13 Tragedy  Things Fall Apart chronicles the tragic journey of Okonkwo, a revered warrior, and the Ibo, the tribe to which Okonkwo belongs.  In literature, tragedy often describes the downfall of a great individual which is caused by a flaw in the person's character.  Okonkwo's personal flaw is his unreasonable anger  his tragedy occurs when the tribe bans him for accidentally killing a young tribesman  He returns to find a tribe that has changed beyond recognition.  Things Fall Apart chronicles the tragic journey of Okonkwo, a revered warrior, and the Ibo, the tribe to which Okonkwo belongs.  In literature, tragedy often describes the downfall of a great individual which is caused by a flaw in the person's character.  Okonkwo's personal flaw is his unreasonable anger  his tragedy occurs when the tribe bans him for accidentally killing a young tribesman  He returns to find a tribe that has changed beyond recognition.

14 Setting  Things Fall Apart is set in Umuofia, a tribal village in the country of Nigeria, in Africa. It is the late 1800s, when English bureaucrats and missionaries are first arriving in the area.  Things Fall Apart is set in Umuofia, a tribal village in the country of Nigeria, in Africa. It is the late 1800s, when English bureaucrats and missionaries are first arriving in the area.

15 Point of View  Critics praise Achebe for his adept shifts in point of view in Things Fall Apart.  Achebe begins the story from Okonkwo's point of view.  Okonkwo's story helps the reader understand the Ibo's daily customs and rituals as well as celebrations for the main events in life: birth, marriage, and death.  As the story progresses, however, it becomes more the clan's story than Okonkwo's personal story.  The final shift occurs when Achebe ends the story from the District Commissioner's viewpoint  Critics praise Achebe for his adept shifts in point of view in Things Fall Apart.  Achebe begins the story from Okonkwo's point of view.  Okonkwo's story helps the reader understand the Ibo's daily customs and rituals as well as celebrations for the main events in life: birth, marriage, and death.  As the story progresses, however, it becomes more the clan's story than Okonkwo's personal story.  The final shift occurs when Achebe ends the story from the District Commissioner's viewpoint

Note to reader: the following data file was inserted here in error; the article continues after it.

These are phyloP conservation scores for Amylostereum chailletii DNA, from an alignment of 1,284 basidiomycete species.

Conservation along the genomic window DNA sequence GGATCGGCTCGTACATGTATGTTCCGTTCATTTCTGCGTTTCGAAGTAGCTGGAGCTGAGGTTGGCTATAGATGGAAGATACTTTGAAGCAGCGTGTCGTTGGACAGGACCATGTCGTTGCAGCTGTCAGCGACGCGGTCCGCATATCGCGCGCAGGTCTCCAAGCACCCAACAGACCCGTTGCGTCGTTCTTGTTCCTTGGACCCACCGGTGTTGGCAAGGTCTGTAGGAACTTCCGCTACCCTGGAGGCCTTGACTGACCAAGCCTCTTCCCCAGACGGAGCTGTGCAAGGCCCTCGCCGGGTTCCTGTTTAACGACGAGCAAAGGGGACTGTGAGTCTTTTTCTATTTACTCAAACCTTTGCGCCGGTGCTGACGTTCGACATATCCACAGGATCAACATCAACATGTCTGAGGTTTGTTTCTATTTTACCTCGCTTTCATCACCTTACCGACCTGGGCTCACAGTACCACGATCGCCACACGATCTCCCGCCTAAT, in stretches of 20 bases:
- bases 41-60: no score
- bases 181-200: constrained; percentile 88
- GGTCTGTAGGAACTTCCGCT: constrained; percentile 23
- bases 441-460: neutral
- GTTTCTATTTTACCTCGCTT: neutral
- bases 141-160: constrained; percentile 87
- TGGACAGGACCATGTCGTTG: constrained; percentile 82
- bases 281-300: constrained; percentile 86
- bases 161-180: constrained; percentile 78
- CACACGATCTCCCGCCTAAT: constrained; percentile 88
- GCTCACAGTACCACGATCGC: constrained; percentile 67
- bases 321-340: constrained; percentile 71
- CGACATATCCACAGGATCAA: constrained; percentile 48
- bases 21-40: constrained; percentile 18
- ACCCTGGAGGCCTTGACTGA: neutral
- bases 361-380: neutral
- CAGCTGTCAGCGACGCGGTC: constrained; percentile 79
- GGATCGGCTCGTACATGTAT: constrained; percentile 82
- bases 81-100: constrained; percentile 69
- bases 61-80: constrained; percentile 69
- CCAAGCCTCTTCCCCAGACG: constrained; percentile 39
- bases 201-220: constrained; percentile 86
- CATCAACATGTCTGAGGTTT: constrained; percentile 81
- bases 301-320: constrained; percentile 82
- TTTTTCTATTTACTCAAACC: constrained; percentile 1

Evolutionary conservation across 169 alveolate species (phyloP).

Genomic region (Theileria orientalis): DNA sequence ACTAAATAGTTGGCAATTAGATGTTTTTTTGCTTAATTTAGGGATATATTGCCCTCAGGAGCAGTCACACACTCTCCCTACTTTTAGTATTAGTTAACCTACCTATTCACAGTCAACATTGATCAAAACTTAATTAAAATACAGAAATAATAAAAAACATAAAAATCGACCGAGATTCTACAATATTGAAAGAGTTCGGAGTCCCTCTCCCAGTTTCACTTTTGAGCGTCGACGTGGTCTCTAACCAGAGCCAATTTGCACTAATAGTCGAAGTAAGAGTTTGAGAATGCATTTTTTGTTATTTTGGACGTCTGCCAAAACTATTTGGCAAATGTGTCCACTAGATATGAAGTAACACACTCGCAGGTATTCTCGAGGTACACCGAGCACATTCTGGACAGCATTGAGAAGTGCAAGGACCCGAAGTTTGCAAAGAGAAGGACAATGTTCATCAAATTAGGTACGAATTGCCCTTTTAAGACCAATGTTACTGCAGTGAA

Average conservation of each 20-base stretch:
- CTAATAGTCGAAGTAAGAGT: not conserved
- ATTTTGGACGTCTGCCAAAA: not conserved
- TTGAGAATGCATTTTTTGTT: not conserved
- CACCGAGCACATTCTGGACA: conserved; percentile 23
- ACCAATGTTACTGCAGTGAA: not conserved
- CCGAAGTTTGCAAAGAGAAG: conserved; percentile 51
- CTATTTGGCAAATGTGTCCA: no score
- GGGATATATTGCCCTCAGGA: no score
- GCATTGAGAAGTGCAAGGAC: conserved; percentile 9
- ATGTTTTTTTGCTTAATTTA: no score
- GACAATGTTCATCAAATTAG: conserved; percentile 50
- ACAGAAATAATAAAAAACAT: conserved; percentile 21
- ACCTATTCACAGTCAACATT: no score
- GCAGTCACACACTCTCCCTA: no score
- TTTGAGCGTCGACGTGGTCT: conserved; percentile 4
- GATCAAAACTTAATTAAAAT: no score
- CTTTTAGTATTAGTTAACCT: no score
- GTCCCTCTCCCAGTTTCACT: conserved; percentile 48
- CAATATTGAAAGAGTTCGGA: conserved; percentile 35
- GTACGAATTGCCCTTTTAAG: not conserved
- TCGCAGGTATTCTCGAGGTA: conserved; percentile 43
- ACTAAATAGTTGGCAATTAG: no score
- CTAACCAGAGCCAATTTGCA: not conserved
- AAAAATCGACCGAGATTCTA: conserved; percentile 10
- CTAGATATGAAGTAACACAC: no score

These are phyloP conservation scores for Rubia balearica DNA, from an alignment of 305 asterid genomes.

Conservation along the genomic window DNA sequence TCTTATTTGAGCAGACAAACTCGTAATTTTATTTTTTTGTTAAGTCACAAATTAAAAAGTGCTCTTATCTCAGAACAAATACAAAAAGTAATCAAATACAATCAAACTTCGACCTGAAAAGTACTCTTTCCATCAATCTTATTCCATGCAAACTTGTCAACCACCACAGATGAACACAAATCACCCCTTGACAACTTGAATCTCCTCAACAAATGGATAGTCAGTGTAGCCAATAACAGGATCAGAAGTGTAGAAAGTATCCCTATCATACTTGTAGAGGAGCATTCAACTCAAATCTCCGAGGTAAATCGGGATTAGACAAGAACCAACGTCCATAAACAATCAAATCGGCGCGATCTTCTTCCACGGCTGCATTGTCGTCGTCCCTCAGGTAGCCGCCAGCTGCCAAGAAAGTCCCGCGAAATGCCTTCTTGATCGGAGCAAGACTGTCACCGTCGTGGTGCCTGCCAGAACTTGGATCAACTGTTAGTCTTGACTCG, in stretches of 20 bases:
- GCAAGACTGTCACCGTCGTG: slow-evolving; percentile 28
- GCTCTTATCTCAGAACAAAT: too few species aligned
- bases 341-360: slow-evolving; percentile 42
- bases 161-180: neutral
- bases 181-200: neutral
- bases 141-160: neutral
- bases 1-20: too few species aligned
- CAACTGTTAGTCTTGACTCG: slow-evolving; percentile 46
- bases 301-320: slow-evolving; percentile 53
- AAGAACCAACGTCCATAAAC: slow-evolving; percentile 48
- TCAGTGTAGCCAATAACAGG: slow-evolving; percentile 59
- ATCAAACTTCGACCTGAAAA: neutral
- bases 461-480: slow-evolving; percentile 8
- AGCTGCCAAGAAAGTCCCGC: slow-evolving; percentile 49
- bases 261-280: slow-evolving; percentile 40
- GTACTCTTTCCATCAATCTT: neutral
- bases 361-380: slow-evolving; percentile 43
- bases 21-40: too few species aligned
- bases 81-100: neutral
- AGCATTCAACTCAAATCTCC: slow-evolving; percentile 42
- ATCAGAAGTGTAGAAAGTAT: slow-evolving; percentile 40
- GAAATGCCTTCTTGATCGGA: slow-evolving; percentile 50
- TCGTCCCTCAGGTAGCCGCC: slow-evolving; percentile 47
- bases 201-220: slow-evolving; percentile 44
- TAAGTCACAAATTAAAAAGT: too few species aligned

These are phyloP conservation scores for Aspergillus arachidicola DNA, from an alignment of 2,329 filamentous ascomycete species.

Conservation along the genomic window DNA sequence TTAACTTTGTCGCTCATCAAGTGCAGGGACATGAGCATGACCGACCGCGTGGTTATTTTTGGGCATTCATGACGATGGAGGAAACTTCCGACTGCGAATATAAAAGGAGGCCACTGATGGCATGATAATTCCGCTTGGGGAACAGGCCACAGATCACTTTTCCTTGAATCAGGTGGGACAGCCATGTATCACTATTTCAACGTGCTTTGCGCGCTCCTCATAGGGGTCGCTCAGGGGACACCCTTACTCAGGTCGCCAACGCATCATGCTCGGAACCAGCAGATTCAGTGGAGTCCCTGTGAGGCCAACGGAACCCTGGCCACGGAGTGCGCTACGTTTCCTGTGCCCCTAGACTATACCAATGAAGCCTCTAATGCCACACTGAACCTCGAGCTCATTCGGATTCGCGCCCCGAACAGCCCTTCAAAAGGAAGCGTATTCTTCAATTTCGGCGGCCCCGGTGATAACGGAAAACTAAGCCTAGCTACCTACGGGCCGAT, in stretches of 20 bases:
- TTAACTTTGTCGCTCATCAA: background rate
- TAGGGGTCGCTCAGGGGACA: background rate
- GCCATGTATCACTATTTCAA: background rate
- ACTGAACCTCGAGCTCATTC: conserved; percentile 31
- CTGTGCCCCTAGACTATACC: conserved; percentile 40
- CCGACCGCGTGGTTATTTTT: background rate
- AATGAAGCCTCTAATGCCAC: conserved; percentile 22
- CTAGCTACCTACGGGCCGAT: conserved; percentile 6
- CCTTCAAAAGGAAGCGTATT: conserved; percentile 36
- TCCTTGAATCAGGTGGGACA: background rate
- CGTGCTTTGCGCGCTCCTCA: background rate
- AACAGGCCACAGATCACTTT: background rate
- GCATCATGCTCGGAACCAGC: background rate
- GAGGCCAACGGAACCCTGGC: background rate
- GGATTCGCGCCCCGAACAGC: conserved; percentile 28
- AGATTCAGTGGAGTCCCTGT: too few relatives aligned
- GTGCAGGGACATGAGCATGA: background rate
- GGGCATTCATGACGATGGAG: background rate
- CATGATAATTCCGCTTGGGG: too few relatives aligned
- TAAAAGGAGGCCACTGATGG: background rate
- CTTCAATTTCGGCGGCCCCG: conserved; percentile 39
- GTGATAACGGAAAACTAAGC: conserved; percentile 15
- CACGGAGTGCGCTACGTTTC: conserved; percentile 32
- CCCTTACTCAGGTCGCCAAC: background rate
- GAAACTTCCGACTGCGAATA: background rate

16 Things Fall Apart Questions, Part 1 1.Describe Okonkwo, the protagonist of Things Fall Apart. Consider him as an Igbo heroic character: how does he work to achieve greatness as defined by his culture? How does he differ from Western heroes with whom familiar? What are strengths and weaknesses? 2.Describe Unoka, Okonkwo’s father. What are Okonkwo’s feelings toward Unoka, and why? How does the (negative) example of his father shape Okonkwo’s character and actions? What do the early descriptions of Okonkwo’s success and Unoka’s failure tell us about Igbo society? How does one succeed in this cultural context? 3.Describe the narrator of Things Fall Apart, the "voice" telling us the story of Okonkwo, Umuofia (Igbo for "people of the forest,"), and the Igbo world of the nine villages. How would you describe this narrative voice, its point of view, its values, and its perspectives? 4.Describe the setting (time, place, culture) of the novel. How is social life organized? What are the important celebrations? What is the role of war, of religion, and of the arts? What is the role of the individual in relation to the community of Umuofia? 5.What effect does night have on the people in Ch. 2? What do they fear? How do they deal with their fear of snakes at night? 1.Describe Okonkwo, the protagonist of Things Fall Apart. Consider him as an Igbo heroic character: how does he work to achieve greatness as defined by his culture? How does he differ from Western heroes with whom familiar? What are strengths and weaknesses? 2.Describe Unoka, Okonkwo’s father. What are Okonkwo’s feelings toward Unoka, and why? How does the (negative) example of his father shape Okonkwo’s character and actions? What do the early descriptions of Okonkwo’s success and Unoka’s failure tell us about Igbo society? How does one succeed in this cultural context? 3.Describe the narrator of Things Fall Apart, the "voice" telling us the story of Okonkwo, Umuofia (Igbo for "people of the forest,"), and the Igbo world of the nine villages. How would you describe this narrative voice, its point of view, its values, and its perspectives? 4.Describe the setting (time, place, culture) of the novel. How is social life organized? What are the important celebrations? What is the role of war, of religion, and of the arts? What is the role of the individual in relation to the community of Umuofia? 5.What effect does night have on the people in Ch. 2? What do they fear? How do they deal with their fear of snakes at night?